Conductors loved her not only for her wonderful voice but her kind, generous nature. Happy to be the devoted wife of a New York City police officer, Farrell gave up her operatic career sooner than she had to but kept singing the tunes of her first love, the American Songbook.

Here she rocks a version of “Come Rain or Come Shine” with no less than Leonard Bernstein accompanying on the piano. It was a stint for Public Television and, white hair and all, Farrell proved that she still had it. Notice especially the grinning placement of her brassy sound and the easy, relaxed jaw. She just opened her mouth and let it all come out.

Come Rain or Come Shine


Sean O’Meara is a Los Angeles-based singer/performer/entertainer available for bookings from corporate events to private parties.


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Eddie Fisher: the velvet baritone

Due to a colossally bad personal decision and ensuing Hollywood scandal compounded by a lifelong addiction to illicit drugs, Eddie Fisher has all but disappeared from the names of America’s best male songbook interpreters.

With the passing of his daughter Carrie and his extraordinary former wife Debbie Reynolds, it seemed like an apt time to give a nod to one of the best trained, well controlled and naturally beautiful voices of the 50’s and 60’s.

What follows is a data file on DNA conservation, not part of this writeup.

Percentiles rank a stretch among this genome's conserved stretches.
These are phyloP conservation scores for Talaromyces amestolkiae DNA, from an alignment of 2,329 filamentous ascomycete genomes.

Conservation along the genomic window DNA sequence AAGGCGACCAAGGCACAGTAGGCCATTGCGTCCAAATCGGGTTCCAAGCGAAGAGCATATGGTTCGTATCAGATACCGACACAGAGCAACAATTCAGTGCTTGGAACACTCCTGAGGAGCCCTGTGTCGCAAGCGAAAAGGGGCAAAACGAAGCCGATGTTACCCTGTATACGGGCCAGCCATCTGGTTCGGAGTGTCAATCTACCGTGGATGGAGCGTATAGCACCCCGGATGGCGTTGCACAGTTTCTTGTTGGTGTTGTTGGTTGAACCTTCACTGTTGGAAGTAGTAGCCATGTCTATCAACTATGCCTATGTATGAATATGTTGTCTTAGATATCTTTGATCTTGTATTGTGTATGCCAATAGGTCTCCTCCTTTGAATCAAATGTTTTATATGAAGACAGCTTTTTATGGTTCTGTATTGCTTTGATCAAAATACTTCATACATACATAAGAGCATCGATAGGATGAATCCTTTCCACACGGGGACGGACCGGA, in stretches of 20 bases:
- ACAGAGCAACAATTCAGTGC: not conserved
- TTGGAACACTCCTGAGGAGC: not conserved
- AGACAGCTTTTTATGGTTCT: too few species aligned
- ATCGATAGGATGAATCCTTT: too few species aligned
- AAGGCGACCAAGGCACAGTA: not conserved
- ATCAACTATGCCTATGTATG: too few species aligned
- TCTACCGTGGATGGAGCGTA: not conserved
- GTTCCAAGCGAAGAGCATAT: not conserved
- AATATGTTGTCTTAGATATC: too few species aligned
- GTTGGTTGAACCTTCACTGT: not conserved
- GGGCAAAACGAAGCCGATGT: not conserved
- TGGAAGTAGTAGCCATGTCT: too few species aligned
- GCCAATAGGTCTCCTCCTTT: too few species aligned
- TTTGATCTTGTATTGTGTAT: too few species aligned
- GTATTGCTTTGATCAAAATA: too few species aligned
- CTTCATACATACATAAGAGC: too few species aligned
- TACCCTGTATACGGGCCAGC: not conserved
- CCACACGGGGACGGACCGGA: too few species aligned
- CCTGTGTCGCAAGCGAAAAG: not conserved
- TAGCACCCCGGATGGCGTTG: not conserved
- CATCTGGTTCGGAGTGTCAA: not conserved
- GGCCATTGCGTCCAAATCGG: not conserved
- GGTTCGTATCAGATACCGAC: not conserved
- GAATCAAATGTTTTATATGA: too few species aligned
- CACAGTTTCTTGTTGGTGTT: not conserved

If one listens to Fisher compared to Sinatra, Crosby, Martin, Bennett, Damone, Como and other great crooners of this same period, the ear quickly reveals a voice of even emission, sonorous placement and impeccable vowel formation. Fisher was a well trained vocalist and, even with the popular requirement to “swing” a song, he rarely sacrificed any of these qualities that made him the vocal envy of many.

Here is Fisher in the mid-60s (post scandal) at the Hollywood Palace in a smooth and virile rendition of “Mame” from the eponymous Broadway musical with music and lyrics by the great Jerry Herman.


Eddie Fisher sings “Mame”



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The Golden Garland

Judy Garland has been called by many respected sources as the “entertainer of the century.” Whether that is true or not I think it is fair to say that there certainly was no one then or now who could deliver the vocal goods quite like Garland or as inimitably.